Like mother, like son: NBA star and Chicago native Patrick Beverley never stops fighting

Beverley might not be playing on All-Star Sunday, but his relentlessness — which runs in the family — is helping to fuel the Clippers’ championship quest.

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Los Angeles Clippers v Los Angeles Lakers

Chicago’s own Patrick Beverley, heartbeat of the heavyweight Clippers.

Photo by Jayne Kamin-Oncea/Getty Images

Nineteen days before Clippers point guard Patrick Beverley was born, his mother walked across the stage at her high school graduation and received her diploma.

Lisa Beverley was voluminous with child beneath a flowing, myrtle green robe that might as well have been stitched from wool.

“It was so hot,” she recalled Saturday at the United Center, where her son, now 31, participated in the All-Star Skills Challenge.

It was practically July — June 23, 1988, to be exact — due to a four-week Chicago Teachers Union strike at the beginning of the school year that had bumped everything back.

In the north end zone of the football stadium at Lane Tech, a pregnant 18-year-old climbed that stage with a megawatt smile. She was bold. She was determined. She was fearless.

She damn sure wasn’t apologizing to anybody.

“I had to graduate,” she said. “There was no choice. I wasn’t going to be a statistic. No way.”

She was a sight to behold. I know this because I was there. When the roll call got to the “Gs,” I graduated with her.

One of us soon left for college. My classmate was already hitting life a lot more head-on.

“She comes from these same streets where it wasn’t too pleasant,” her son said Friday as he was on the way for a visit at his own alma mater.

That would be Marshall — two miles west of the United Center — where the undersized Beverley, who even now is only 6-1 and 180 pounds, averaged a bold, determined, fearless 37.3 points as a senior in 2005-06.

Nothing was ever easy for the Beverleys. Patrick’s father wasn’t in his life. His mom always worked multiple jobs. The Golden Dome gym in Garfield Park was his second home.

“We weren’t blessed with the things that we have now,” he said. “So the dynamic for her is totally different. She has seen both ends. For her to come out here and be here and have fun, experience this whole [All-Star] weekend with me, it’s definitely the best.”

Beverley might not be quite as tough as his mom, but this is one of the NBA’s most willful, self-made players. Academic troubles knocked him out of college ball after two outstanding seasons at Arkansas, and it took playing professionally in three countries — the Ukraine, Greece and Russia — before he got his shot.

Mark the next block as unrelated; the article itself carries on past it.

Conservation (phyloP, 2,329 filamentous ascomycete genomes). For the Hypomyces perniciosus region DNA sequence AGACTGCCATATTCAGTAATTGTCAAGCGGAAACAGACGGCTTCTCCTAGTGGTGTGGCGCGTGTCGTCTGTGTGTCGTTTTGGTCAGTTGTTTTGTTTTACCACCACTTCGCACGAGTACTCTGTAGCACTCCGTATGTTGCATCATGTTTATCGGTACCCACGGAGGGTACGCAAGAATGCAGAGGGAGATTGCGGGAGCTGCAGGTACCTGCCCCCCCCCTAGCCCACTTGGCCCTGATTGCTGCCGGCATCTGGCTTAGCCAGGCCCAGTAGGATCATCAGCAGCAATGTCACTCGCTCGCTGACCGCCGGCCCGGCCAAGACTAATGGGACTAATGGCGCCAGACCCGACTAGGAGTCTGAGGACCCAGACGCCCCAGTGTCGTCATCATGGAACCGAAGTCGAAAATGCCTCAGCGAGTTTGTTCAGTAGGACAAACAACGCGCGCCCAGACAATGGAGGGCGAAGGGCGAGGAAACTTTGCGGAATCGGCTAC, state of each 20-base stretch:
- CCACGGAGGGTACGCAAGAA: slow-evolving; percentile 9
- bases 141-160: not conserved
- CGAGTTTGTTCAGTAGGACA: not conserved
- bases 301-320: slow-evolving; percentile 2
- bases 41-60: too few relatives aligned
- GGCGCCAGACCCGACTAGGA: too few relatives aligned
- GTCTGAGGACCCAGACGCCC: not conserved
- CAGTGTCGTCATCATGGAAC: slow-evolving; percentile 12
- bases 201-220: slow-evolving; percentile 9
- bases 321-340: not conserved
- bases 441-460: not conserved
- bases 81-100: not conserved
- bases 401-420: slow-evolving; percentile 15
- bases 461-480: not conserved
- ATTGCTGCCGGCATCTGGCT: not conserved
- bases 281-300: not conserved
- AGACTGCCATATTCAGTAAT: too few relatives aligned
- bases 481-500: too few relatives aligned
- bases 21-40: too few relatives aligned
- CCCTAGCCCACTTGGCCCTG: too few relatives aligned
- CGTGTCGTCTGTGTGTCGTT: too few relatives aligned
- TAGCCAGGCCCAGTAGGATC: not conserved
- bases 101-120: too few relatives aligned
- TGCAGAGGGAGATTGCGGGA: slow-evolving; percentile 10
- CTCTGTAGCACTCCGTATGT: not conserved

Now, he’s known league-wide for possessing a killer combo of bottomless energy, relentless effort, gnarly defense and a generally miserable-to-play-against nature.

Beverley may not be an All-Star, but all the hotshots playing here Sunday know full well Kawhi Leonard and Paul George aren’t the only ones driving the Clippers’ title chances.

“Pat’s energy, his will to want to win every game, his toughness — I mean, I’ll take that every day,” Leonard said.

Says his mom, “He never stops. He’s not going to stop.”

There were many points in Beverley’s basketball journey when the very idea that he would sign a three-year, $40 million contract during the 2019 offseason would’ve sounded unbelievable. But it wasn’t money he thought about, anyway, when he would drive past the UC as a high school star, roll down his window and tell himself: “I’ll play here.”

“I have the type of passion that I don’t think a lot of people have,” he said. “If I didn’t get paid to play this game, I’d still play it the exact same way, with as much intensity and as much focus as I play it with now.”

He refers to all of it — the passion, the competitiveness, the relentlessness — as his “powers.” And where does he go to get those powers recharged?

Home, baby.

“Chicago is everything to me,” he said.

It’s where many on the West Side revere him. It’s where students at Marshall hang on his every word.

“Because I’m from where they’re from,” Beverly said. “I look exactly like they look. I’ve come up with the same morals and the same beliefs and disbeliefs that they have growing up. I went through the same struggles. I walked their walk.”

And how does he hope to be viewed by them and by basketball fans throughout the city?

“The real Chicago son who really came from these streets, lived the way that inner-city kids live and has seen the same things that these inner-city kids have seen. I want to be one of these kids look to and [are] like, ‘If he did it, I know I can do it.’ ”

While he’s at it, he wouldn’t mind being the world’s greatest big brother also. A certain former teen mom had a girl, Mya, nine years ago at the age of 40.

“I just look at her like, ‘OK, God has a sense of humor,’ ” Lisa Beverly said.

Her son isn’t the only one with a message for young people. Mom has one, too.

“Just don’t give up,” she said. “It’s tough being a teen mom, but it doesn’t have to define the rest of your life.”

Contributing: Annie Costabile

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